The unlimited data challenge for wireless networks

Verizon (VZ), AT&T (T), Sprint (S) and T-Mobile (TMUS), the four largest wireless companies, scrapped unlimited data plans a few years ago because they couldn’t handle the demand. But now they’re bringing back the all-you-can-use offerings after consumers clamored for them. And that has some telecom observers wondering if the companies are going to repeat their earlier problems.

According to a new report from Cisco (CSCO), mobile data traffic reached 7.2 exabytes (equal to 1 billion megabytes) in 2016, a 62 percent increase from the previous year. In North America, traffic grew 44 percent. Fourth-generation (4G) traffic accounted for 69 percent of mobile usage, even though it accounted for just 26 percent of mobile connections. 

Cisco now forecasts that “The average smartphone will generate 6.8 GB of traffic per month by 2021, a fourfold increase over the 2016 average of 1.6 GB per month.”  

On a global basis, Cisco expects mobile data traffic to increase sevenfold between 2016 and 2021, reaching 49 exabytes per month by 2021. At that time, the company forecasts that 11.6 billion mobile connected devices will be connected, which will easily exceed the world’s projected population at that time (7.8 billion). 

“There are concerns about that,” said Colin Gibbs, editor of the trade website FierceWireless.com. “Not only do we see the reemergence of the unlimited plans but video consumption is going way up. And as we have seen in the past few days, Verizon and T-Mobile are both packaging HD video in their unlimited data plans, and that requires a whole lot of data.”

Carriers can accommodate the growth thanks to Wi-Fi networks deployed in urban areas and hotspots, where carriers currently offload about 64 percent of all North American data. Because of the data-usage costs involved, many users make sure they stream video on Wi-FI because it’s cheaper and not subject to caps. In fact, the average Wi-Fi connection at current standards is speedier than 4G technology, according to Thomas Barnett, a senior analyst at Cisco.

“Traffic volumes are always a concern for global carriers,” he said. “We have been a little bit spoiled with mobile networks where we expect mobile networks to give us the same quality of experience and reliability as fixed networks. For the most part, they do a very good job.”

About 70 percent of U.S. mobile traffic comes from video content, which presents a challenge for carriers. And an increasing amount of that video is HD,which takes up even more space on the network. However, 4K, or ultra-high-definition video, uses more than three times the bandwidth as HD. Now, wireless companies are developing 5G technology, which will generate about 4.7 times more traffic per month than 4G and 10 times the level of 3G, according to Barrett.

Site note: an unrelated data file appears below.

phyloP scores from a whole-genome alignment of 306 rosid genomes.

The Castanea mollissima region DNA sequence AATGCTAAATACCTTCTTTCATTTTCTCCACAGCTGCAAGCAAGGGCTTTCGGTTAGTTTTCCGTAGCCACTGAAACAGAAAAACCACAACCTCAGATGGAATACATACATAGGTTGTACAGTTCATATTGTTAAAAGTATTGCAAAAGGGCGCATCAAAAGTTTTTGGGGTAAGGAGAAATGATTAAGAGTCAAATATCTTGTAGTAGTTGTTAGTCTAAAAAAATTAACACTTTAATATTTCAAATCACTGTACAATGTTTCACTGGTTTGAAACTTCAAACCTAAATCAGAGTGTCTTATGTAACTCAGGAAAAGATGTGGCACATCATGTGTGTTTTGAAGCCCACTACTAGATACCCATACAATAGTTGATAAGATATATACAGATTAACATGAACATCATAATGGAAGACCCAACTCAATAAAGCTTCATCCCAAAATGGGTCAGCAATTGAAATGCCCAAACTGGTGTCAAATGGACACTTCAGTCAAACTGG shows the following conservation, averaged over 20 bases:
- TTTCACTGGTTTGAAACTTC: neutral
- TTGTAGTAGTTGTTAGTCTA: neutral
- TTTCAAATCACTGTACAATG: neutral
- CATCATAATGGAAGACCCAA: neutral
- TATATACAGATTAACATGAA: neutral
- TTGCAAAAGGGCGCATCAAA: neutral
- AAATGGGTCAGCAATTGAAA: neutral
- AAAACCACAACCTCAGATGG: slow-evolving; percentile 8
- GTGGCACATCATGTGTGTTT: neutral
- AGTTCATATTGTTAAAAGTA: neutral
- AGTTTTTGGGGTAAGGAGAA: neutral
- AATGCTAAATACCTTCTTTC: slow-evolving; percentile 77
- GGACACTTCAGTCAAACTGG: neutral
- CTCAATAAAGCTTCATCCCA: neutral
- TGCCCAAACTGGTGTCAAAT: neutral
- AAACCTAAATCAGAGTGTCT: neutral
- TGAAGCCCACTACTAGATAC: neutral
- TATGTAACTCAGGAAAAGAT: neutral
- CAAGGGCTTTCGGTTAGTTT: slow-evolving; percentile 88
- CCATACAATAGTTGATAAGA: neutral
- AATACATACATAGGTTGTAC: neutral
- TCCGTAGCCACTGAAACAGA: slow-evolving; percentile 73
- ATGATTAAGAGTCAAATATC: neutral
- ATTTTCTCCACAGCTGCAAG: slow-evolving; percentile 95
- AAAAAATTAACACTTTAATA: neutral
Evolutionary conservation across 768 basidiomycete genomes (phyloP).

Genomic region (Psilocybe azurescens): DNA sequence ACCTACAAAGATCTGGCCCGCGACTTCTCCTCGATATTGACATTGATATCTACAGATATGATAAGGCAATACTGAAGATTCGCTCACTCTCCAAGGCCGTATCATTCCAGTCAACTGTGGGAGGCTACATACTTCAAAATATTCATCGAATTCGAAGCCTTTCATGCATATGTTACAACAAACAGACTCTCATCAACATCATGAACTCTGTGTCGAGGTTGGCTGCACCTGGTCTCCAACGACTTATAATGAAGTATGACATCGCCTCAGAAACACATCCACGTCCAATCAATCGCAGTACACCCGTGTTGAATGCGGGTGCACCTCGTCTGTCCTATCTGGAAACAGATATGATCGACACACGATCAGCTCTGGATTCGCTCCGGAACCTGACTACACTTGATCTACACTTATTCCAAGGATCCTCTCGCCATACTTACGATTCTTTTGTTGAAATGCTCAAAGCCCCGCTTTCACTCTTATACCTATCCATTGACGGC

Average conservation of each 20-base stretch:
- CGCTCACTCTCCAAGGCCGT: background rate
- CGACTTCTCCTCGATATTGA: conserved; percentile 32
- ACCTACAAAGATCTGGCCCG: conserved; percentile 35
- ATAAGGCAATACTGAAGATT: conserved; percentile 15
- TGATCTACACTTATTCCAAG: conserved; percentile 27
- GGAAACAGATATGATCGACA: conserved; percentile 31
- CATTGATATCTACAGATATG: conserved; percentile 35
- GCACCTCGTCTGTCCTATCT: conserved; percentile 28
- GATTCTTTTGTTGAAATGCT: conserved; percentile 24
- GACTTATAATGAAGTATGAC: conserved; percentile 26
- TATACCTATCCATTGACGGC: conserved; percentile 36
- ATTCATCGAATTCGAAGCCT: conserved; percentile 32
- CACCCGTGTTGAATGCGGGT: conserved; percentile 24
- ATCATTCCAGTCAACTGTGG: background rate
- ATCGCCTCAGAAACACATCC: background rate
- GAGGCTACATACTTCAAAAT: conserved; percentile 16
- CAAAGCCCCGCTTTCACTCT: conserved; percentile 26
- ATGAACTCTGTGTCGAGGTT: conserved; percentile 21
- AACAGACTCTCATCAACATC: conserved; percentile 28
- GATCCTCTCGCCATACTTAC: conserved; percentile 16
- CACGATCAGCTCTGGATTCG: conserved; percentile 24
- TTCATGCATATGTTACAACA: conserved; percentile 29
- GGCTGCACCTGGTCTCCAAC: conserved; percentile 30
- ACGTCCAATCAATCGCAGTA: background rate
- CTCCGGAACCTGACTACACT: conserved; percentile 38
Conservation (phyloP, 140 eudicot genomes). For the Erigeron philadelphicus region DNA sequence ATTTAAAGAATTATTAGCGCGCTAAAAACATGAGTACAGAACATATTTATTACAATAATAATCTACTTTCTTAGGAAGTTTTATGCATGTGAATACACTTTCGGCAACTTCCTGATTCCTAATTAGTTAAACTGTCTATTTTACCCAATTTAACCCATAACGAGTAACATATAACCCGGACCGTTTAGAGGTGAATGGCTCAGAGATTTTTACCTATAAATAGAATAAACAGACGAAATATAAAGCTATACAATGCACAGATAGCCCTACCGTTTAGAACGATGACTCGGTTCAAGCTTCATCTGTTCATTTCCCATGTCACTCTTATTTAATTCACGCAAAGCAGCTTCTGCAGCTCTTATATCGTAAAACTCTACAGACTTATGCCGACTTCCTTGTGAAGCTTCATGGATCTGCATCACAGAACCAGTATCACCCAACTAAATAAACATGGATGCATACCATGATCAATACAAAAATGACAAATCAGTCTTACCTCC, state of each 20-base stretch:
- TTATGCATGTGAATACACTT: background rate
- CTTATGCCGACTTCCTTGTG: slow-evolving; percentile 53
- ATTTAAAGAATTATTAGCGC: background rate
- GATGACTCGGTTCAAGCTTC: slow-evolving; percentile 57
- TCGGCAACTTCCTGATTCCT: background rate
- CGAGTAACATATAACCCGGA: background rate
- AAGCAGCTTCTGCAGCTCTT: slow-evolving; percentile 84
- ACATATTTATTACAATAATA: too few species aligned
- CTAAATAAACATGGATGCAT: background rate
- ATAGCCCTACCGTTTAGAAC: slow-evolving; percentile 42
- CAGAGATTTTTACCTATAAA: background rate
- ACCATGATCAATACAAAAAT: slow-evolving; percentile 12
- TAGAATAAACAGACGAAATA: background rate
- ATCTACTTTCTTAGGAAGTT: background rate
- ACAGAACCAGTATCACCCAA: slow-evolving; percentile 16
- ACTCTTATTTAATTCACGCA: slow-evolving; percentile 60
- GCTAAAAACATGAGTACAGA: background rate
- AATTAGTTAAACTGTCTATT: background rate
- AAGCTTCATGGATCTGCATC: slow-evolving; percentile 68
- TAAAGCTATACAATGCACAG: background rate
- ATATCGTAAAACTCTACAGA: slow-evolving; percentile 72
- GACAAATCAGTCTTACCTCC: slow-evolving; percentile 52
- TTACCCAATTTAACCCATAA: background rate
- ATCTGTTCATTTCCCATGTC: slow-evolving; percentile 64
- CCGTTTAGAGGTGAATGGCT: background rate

Unlimited data plans were first offered about a decade ago when the Apple (AAPL) iPhone and Android smartphones first entered the market. They were immediate hits with consumers as mobile app use skyrocketed, according to Jeff Kagan, an independent telecom analyst. 

One reason the networks experienced technical problems was that they were using 3G technology designed for voice traffic to move data, said Gunther Ottendorger, Sprint’s chief operating officer for technology.

Verizon, the largest wireless company, yesterday announced an unlimited data plan for $80 a month with paperless billing and AutoPay. Customers can get up to four additional lines for their devices and tablets for $45 a month. That’s a big change from not even a month ago, when Verizon Chief Financial Officer Matt Ellis said the company didn’t feel it needed to offer unlimited data, resisting pressure from consumers to do so for years.  

The New York-based company’s earnings lagged Wall Street’s expectations as consumers dropped the service for rivals with unlimited data plans. Fourth-quarter 2016 profit fell more than 16 percent to $4.5 billion, or $1.10 per share. Revenue dropped 5.6 percent to $32.4 billion.

T-Mobile responded to Verizon with a new deal for its T-Mobile ONE service, offering new and existing customers two lines for $100 per month, including monthly taxes and fees. Sprint has a limited-time offer for as many as five phone lines for $90 a month. AT&T charges $100 a month but only for customers who also subscribe to its DirecTV satellite service.

As the wireless market becomes saturated, carriers need to steal customers from one another as the only way to fuel their growth, which is why they’re also expanding into the content business. Verizon has acquired AOL and plans to purchase Yahoo. And AT&T is awaiting regulatory approval for its planned $80 billion acquisition of Time Warner (TWX).

With so much content at their command, the carriers will have little choice but to ensure their wireless networks can handle it.

  • Jonathan Berr On Twitter»

    Jonathan Berr is an award-winning journalist and podcaster based in New Jersey whose main focus is on business and economic issues.